Diana Vreeland, according to the new documentary about her, loved to turn people’s defects into their assets–like a celebration of Barbra Streisand’s nose or Lauren Hutton’s gapped teeth to name two. That concept inspired me to flaunt something I’ve always tried to hide. Yikes. Can I say Opening A Can of Worms? But I’ll just start at the bottom…with my feet.
I live in Cambridge, Massachusetts. I came here against my will. I didn’t want to move from New York City. I thought I would die leaving New York City. “People wear ugly shoes in Cambridge,” I said to anyone who would listen. But my husband got a job here so we moved. I was mad at him for a long time. Okay, five years to be exact. But I’m over that. Now, I love Cambridge, Massachusetts. I think it’s the greatest place on earth to live. And chief among the reasons is the shoes.
Before I moved to Cambridge, I thought those giant protrusions on the side of my big toes were bunions. That is until I saw a doctor. I begged him to just shave them off. “If only it was that simple,” he said. Turns out, “your feet are deformed,” he told me. My big toes got the wrong directions when growing. Instead of Stay Straight the one on the right heard Head East and the one on the left heard Head West. Now each hallux (that’s the word for big toe) nestles snuggly into its neighbor. All of that might sound kind of cozy if shoes weren’t mandatory. They are. Even in beautiful Cambridge bottles break and dogs poop and who wants to step in either?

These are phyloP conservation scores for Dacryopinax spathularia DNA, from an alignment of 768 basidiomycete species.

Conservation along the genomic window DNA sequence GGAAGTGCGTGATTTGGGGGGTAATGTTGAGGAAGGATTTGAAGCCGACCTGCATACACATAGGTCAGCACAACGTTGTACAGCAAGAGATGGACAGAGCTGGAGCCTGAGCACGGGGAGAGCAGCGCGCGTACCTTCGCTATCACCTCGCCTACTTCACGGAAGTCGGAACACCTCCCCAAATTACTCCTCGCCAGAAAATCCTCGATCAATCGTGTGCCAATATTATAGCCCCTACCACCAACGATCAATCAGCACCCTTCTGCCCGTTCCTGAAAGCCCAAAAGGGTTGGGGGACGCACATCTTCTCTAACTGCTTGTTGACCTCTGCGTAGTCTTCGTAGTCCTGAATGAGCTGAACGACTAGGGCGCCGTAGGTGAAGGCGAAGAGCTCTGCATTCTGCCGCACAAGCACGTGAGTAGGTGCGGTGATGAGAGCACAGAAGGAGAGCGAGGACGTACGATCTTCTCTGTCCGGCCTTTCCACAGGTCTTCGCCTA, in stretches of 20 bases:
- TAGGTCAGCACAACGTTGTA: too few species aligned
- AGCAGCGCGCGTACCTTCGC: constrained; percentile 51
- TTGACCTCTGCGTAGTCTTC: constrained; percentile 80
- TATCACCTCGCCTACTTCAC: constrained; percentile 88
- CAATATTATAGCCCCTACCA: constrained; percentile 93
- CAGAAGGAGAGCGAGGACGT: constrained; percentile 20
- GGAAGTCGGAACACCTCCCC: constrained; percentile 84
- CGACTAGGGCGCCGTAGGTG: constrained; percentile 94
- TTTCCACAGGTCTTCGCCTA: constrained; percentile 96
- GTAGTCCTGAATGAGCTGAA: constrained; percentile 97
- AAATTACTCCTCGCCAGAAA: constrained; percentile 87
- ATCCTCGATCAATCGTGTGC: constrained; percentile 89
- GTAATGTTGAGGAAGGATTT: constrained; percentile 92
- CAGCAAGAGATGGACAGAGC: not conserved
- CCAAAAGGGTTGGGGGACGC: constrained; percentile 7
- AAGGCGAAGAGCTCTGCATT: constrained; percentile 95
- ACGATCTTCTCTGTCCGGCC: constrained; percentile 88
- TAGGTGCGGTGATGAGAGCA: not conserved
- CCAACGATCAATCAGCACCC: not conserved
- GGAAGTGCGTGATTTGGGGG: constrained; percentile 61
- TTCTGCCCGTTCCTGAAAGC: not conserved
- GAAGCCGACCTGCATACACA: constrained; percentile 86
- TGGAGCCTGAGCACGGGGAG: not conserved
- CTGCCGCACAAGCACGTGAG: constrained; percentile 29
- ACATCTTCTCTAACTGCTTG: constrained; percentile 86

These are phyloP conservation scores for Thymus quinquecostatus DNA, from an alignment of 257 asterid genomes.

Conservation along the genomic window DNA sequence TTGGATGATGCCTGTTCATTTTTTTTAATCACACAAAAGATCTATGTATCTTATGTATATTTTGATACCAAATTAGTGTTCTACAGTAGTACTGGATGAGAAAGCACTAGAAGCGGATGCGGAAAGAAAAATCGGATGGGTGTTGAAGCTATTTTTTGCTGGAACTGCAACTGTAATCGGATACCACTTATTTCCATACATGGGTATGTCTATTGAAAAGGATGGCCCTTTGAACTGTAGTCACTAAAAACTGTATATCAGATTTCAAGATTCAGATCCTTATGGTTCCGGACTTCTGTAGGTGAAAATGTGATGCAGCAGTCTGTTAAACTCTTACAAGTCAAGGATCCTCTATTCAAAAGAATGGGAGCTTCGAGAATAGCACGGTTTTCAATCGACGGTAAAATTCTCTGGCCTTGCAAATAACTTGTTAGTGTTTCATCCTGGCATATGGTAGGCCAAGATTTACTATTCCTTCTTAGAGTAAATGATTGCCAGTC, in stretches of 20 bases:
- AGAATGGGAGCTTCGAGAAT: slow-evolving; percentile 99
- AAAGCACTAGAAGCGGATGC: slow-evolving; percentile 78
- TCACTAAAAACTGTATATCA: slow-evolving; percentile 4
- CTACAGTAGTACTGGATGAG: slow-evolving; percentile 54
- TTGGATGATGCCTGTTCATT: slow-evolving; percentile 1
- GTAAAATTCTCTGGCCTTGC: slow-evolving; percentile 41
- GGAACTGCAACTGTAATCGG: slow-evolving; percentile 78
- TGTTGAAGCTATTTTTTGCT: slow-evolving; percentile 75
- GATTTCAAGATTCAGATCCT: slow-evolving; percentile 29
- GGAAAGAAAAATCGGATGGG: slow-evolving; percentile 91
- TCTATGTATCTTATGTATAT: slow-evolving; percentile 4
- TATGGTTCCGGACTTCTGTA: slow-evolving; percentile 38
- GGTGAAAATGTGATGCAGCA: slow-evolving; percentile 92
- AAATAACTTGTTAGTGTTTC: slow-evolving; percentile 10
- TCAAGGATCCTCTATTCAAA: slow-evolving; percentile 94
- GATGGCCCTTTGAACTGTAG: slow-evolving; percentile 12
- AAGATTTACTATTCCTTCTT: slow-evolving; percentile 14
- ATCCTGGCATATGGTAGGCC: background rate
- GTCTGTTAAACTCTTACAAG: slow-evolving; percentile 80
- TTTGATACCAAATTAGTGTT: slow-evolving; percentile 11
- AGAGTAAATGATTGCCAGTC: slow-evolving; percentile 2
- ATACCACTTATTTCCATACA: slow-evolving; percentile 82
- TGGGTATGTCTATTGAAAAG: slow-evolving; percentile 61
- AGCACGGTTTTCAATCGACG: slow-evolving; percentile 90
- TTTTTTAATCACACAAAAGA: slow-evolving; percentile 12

Not me. But fixing my feet is no walk in the park. In fact, I wouldn’t be able to do that for weeks or months. In New York City, I felt obligated to wear stylish shoes. Or to be perfectly frank, I’m vain so I wanted to wear stylish shoes. Which meant my feet hurt all the time. I found temporary relief at Sacco Shoes on the Upper West Side. They made beautiful shoes for women who walk. Imagine! But then they went out of business. So it’s a good thing I moved to Cambridge. Here my feet are very happy in my grey Birkenstocks. And so am I.
Love this ….from one challenged feet person to another, and one New Yorker to another. I need to say though I still miss Harry’s Shoes on Broadway/UWS!
I know. Harry’s Shoes understood people that need to walk in their shoes.